The Rollins family did just about everything it could do to block a new road linking Interstate 75 to Rome and running just south of the family’s vacation home and prized fishing lake.
And on Thursday the effort by the prominent Georgia clan - which was joined by environmentalists and other nearby residents - appeared to pay off.
Gov. Nathan Deal told Rome lawmakers that building the road through Rollins’ land would be tremendously costly and that the state will explore alternatives. He also vented at the Rollins’ monumental efforts, which he said were “employed to delay and ultimately divert the course of the project.”
The final decision is up to the Georgia Department of Transportation, which said it is still evaluating options. But Deal’s comments mean the direct route to I-75 that Rome and its 100,000 residents have long sought is mired in deeper uncertainty.
The land would probably already have a road running through it if it were owned by anybody else. But the Rollins clan, which controls a multibillion-dollar pest control business that includes Orkin, has waged one of the most aggressive road-blocking campaigns in state history.
The family hired lawyers, strategists, engineers and scientists who lobbied to prevent highway construction on the land. Biologists contended it would endanger rare birds and wildlife. Engineers harped on potential design flaws. Attorneys persuaded officials to turn a chunk of the property into a state-recognized wilderness. And preservationists convinced the federal government to declare a nearby mine as a historic landscape called Dobbins Mountain Mining Landscape.
The latter was a key development. Deal’s letter came after the Federal Highway Administration concluded that any road built near the abandoned manganese mine, which dates to the 1860s, would have an “adverse effect” on the site and urged engineers to show whether there’s a better alternative.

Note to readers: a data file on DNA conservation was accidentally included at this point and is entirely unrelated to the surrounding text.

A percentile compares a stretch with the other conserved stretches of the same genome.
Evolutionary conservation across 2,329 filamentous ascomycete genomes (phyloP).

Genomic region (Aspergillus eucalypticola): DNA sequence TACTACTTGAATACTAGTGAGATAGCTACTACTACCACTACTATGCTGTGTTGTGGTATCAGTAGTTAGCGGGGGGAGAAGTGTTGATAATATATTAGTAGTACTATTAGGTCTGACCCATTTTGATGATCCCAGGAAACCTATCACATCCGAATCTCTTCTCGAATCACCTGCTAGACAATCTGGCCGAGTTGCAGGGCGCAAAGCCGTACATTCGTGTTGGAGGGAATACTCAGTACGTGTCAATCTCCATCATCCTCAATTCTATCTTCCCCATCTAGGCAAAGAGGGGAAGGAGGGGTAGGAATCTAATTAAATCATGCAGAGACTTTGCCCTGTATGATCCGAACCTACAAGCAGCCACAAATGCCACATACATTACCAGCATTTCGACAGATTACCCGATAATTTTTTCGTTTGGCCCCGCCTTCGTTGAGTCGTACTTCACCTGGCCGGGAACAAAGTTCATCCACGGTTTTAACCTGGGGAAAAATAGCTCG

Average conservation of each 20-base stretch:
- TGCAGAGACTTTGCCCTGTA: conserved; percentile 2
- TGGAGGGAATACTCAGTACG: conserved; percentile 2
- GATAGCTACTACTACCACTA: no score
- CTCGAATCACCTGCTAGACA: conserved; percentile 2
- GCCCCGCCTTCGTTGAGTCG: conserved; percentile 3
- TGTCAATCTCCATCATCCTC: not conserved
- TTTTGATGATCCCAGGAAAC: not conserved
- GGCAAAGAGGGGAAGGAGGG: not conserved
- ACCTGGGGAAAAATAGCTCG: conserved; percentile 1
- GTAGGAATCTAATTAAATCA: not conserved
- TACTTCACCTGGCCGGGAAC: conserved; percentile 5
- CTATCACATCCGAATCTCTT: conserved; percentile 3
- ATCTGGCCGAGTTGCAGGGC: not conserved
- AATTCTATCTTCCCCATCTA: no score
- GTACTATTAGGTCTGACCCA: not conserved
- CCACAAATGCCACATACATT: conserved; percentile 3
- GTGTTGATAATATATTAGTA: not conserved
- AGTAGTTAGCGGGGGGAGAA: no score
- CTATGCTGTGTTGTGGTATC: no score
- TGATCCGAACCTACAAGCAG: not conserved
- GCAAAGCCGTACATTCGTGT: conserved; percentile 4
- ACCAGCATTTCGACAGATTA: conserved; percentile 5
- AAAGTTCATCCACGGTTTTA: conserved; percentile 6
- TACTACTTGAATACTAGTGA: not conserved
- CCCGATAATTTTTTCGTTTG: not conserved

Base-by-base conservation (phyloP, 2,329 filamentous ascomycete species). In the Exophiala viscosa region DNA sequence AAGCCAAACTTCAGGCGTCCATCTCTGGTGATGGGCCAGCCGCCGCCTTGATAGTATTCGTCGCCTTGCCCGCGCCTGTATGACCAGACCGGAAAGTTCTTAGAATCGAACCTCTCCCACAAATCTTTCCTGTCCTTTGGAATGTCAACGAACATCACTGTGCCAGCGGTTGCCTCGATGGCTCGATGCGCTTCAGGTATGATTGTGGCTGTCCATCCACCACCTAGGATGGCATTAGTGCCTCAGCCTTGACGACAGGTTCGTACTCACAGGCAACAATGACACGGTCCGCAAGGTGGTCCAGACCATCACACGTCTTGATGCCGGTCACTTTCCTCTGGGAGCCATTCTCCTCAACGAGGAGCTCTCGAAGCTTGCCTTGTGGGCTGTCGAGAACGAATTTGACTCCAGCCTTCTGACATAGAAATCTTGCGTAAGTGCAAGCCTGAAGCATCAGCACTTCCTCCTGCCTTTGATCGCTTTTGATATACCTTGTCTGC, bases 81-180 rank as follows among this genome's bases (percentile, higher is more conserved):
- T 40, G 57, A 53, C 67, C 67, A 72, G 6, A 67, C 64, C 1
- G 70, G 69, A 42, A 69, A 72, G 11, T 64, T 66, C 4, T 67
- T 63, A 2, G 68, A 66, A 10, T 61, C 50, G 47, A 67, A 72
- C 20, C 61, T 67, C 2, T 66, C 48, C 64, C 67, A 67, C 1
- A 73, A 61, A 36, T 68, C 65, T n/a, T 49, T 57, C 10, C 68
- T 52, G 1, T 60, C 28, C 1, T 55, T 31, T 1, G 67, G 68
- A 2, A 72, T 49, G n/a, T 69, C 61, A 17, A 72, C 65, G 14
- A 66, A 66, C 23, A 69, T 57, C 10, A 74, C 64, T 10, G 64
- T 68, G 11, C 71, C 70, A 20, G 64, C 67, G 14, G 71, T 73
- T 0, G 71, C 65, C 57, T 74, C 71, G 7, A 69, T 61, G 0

State planners and Rome leaders say an alternate route to the north wouldn’t eliminate as much traffic. But Deal said the federal government’s stance means that Georgia would either have to spend “a vast amount of energy, time and resources” to minimize the impact on the mine or choose another route to qualify for federal funds for the project.
“This is a change of position on the part of the federal government,” Deal told reporters on Thursday. “It’s going to cost us money and it’s going to cost us time to try to find another alternative route.”
The Rollins clan praised the government decision and the environmental groups and neighbors who also opposed the route. It argued that another route a few miles to the north could save $100 million because it is shorter and requires fewer bridges.
“Now it’s time to work together on selecting an alternative route that will benefit the citizens of Bartow County and Floyd County so the road can be built as soon as possible,” said Gary Rollins, chief executive of Rollins Inc., parent of Orkin and other businesses.
Motorists driving to Rome from I-75 now take a crowded 6-mile stretch of Ga. 20 before getting to a divided highway for the rest of the trip. That stretch adds 10 to 30 minutes to the 70-mile trip between Rome and Atlanta, backers of the new road say. Businesses leaders say the inconvenience has cost the northwest Georgia city jobs and investment.